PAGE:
Trump Reelection Aide Taped Admitting GOP Has Historically Relied On Voter Suppression

BOSSIER CITY, LOUISIANA - NOVEMBER 14: U.S. President Donald Trump pauses while speaking during a rally at CenturyLink Center on November 14, 2019 in Bossier City, Louisiana. President Trump headlined the rally to su... BOSSIER CITY, LOUISIANA - NOVEMBER 14: U.S. President Donald Trump pauses while speaking during a rally at CenturyLink Center on November 14, 2019 in Bossier City, Louisiana. President Trump headlined the rally to support Louisiana Republican gubernatorial candidate Eddie Rispone, who is looking to unseat incumbent Democratic Gov. John Bel Edwards. (Photo by Matt Sullivan/Getty Images) MORE LESS
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December 21, 2019 1:17 p.m.

Justin Clark, one of President Donald Trump’s top reelection aides, was caught on tape telling powerful Republicans in Wisconsin that though the Republican party has “traditionally” used voter suppression tactics to win in swing states, this year, the party will go on the offensive due to relaxed Election Day rules.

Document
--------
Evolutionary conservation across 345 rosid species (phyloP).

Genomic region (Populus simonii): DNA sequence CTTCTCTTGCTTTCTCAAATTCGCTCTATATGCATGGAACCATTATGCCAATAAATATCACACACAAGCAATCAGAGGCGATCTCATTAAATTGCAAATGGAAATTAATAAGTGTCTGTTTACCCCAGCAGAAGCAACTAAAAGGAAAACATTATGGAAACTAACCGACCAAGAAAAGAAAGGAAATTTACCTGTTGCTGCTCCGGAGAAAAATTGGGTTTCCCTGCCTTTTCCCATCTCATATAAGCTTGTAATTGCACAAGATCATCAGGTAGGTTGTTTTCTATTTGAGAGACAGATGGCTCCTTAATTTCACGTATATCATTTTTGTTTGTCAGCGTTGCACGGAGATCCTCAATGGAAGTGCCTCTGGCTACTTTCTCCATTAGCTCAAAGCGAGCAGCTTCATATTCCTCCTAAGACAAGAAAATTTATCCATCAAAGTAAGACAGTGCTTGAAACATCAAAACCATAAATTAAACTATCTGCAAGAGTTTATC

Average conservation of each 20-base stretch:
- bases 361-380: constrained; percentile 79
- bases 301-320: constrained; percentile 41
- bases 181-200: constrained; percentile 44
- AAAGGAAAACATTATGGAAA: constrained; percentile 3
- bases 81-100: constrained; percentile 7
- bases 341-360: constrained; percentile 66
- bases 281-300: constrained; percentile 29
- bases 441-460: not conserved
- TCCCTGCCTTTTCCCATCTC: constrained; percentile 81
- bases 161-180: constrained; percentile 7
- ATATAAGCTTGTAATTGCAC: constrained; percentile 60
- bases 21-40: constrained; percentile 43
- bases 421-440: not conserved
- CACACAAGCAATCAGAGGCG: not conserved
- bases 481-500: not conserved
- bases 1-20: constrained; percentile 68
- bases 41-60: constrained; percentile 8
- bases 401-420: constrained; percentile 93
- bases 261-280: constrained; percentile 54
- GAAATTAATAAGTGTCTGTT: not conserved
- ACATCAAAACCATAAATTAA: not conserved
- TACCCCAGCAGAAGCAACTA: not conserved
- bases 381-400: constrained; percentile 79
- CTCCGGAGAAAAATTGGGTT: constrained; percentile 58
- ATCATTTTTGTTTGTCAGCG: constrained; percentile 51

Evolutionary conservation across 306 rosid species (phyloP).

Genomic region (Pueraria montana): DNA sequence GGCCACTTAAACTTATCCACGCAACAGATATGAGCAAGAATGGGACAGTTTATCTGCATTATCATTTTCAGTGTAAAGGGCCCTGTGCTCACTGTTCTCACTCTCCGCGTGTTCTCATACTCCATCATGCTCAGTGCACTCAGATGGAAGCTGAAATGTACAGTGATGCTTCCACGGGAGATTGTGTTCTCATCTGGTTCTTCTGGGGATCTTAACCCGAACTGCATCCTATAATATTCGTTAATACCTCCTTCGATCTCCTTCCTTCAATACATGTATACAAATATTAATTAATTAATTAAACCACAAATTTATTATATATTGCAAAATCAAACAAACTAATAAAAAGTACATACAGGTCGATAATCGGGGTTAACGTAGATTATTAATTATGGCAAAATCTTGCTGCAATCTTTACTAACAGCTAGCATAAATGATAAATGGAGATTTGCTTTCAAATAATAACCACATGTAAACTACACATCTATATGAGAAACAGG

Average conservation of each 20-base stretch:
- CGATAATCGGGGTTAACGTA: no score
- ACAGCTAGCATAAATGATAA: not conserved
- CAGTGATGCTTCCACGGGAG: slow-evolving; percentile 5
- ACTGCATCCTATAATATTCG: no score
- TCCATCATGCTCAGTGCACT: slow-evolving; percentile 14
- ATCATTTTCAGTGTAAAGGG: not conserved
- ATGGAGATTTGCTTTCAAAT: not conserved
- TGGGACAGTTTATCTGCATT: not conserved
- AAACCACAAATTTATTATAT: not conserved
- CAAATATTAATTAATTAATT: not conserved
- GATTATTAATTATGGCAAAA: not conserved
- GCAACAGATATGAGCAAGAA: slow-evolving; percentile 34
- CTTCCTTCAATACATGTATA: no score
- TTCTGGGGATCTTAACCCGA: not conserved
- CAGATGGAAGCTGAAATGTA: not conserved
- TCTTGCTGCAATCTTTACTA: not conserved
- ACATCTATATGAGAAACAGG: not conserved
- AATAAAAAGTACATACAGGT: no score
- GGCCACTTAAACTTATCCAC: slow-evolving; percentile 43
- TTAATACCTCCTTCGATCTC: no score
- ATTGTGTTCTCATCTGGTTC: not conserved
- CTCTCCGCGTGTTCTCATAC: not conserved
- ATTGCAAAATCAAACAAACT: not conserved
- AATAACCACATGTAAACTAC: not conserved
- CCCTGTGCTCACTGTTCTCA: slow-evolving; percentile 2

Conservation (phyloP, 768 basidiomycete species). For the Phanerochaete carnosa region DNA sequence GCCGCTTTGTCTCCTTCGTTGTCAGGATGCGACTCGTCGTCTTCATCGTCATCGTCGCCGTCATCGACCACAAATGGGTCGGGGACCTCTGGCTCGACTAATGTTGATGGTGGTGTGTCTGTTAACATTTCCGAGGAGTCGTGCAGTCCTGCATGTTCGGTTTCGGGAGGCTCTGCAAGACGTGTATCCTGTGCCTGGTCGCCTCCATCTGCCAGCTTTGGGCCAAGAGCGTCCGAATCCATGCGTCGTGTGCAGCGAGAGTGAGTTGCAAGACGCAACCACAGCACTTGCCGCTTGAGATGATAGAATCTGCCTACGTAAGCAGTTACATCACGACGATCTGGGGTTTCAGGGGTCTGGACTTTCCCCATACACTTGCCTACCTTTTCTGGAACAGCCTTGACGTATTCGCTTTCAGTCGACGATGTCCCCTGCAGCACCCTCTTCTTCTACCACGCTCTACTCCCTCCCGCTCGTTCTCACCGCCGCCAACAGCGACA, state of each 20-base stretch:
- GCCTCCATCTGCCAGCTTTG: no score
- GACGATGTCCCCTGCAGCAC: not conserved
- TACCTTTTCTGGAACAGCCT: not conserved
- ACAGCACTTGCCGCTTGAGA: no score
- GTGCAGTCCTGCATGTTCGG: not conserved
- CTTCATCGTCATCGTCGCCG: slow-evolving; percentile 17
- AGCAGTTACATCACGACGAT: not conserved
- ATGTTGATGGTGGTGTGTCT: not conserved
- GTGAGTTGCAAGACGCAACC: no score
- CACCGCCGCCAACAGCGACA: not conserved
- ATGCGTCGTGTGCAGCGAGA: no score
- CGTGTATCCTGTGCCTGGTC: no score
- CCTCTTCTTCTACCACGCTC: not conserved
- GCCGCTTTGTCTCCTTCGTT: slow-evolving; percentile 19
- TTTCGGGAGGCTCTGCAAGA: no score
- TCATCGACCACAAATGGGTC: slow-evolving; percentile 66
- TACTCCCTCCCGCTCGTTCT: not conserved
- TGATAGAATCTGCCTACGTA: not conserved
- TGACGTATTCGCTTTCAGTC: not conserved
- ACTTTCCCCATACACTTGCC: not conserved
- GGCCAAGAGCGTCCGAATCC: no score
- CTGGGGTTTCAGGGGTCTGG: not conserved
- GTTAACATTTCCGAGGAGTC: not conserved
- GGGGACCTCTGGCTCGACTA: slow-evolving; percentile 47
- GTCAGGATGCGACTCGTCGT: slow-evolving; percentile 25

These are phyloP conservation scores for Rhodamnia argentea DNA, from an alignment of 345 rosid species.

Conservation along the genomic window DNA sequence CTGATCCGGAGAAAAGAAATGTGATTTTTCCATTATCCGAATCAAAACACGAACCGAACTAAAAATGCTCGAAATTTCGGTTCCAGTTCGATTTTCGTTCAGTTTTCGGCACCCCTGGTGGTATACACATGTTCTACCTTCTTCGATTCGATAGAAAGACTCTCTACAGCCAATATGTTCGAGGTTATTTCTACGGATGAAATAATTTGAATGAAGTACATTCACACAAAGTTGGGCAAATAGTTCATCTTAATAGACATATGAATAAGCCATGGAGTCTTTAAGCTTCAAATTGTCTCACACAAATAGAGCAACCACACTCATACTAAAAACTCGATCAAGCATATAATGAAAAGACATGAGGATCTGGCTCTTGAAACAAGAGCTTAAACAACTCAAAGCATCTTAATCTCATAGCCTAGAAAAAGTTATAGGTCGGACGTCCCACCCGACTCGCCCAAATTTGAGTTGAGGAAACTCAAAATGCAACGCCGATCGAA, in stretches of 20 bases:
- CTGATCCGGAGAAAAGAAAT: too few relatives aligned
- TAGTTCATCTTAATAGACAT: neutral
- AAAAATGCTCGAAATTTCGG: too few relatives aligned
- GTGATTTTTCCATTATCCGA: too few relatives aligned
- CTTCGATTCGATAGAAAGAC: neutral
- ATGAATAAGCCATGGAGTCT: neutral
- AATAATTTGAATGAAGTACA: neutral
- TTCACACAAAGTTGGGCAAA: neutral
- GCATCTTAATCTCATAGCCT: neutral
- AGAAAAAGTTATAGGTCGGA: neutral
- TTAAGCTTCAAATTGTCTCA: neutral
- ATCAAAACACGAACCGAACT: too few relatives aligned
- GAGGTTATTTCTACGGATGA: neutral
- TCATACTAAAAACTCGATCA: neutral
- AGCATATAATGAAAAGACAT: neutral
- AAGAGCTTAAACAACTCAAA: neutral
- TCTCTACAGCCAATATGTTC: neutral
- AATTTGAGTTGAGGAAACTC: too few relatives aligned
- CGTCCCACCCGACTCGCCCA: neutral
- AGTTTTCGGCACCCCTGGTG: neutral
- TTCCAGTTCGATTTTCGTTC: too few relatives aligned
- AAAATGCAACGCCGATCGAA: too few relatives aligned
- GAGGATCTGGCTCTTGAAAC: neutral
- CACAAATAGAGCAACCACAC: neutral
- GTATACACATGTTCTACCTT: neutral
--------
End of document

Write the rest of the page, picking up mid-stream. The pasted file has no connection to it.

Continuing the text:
The Associated Press obtained the recording from a liberal advocacy group, taped during the November 21 Republican National Lawyers Association’s Wisconsin chapter meeting.

“Traditionally it’s always been Republicans suppressing votes in places,” Clark said. “Let’s start protecting our voters. We know where they are. … Let’s start playing offense a little bit. That’s what you’re going to see in 2020. It’s going to be a much bigger program, a much more aggressive program, a much better-funded program.”

Clark told the AP later that he was referring to false accusations that Republicans engage in voter suppression.

The election day rules Clark referred to is the 2018 lifting of a consent decree, put into place in 1982 after the DNC sued the RNC for intimidating black voters in a New Jersey governor’s race by stationing off-duty police officers with “National Ballot Security Task Force” armbands near the polls.

In the recording, Clark said that Trump supports the planned offensive push.

“We’ve all seen the tweets about voter fraud, blah, blah, blah,” Clark said. “Every time we’re in with him, he asks what are we doing about voter fraud? What are we doing about voter fraud?’ The point is he’s committed to this, he believes in it and he will do whatever it takes to make sure it’s successful.”

Voter fraud, a virtually nonexistent problem in the United States, is frequently cited by Republicans as an excuse to increase the difficulty of the voting process.

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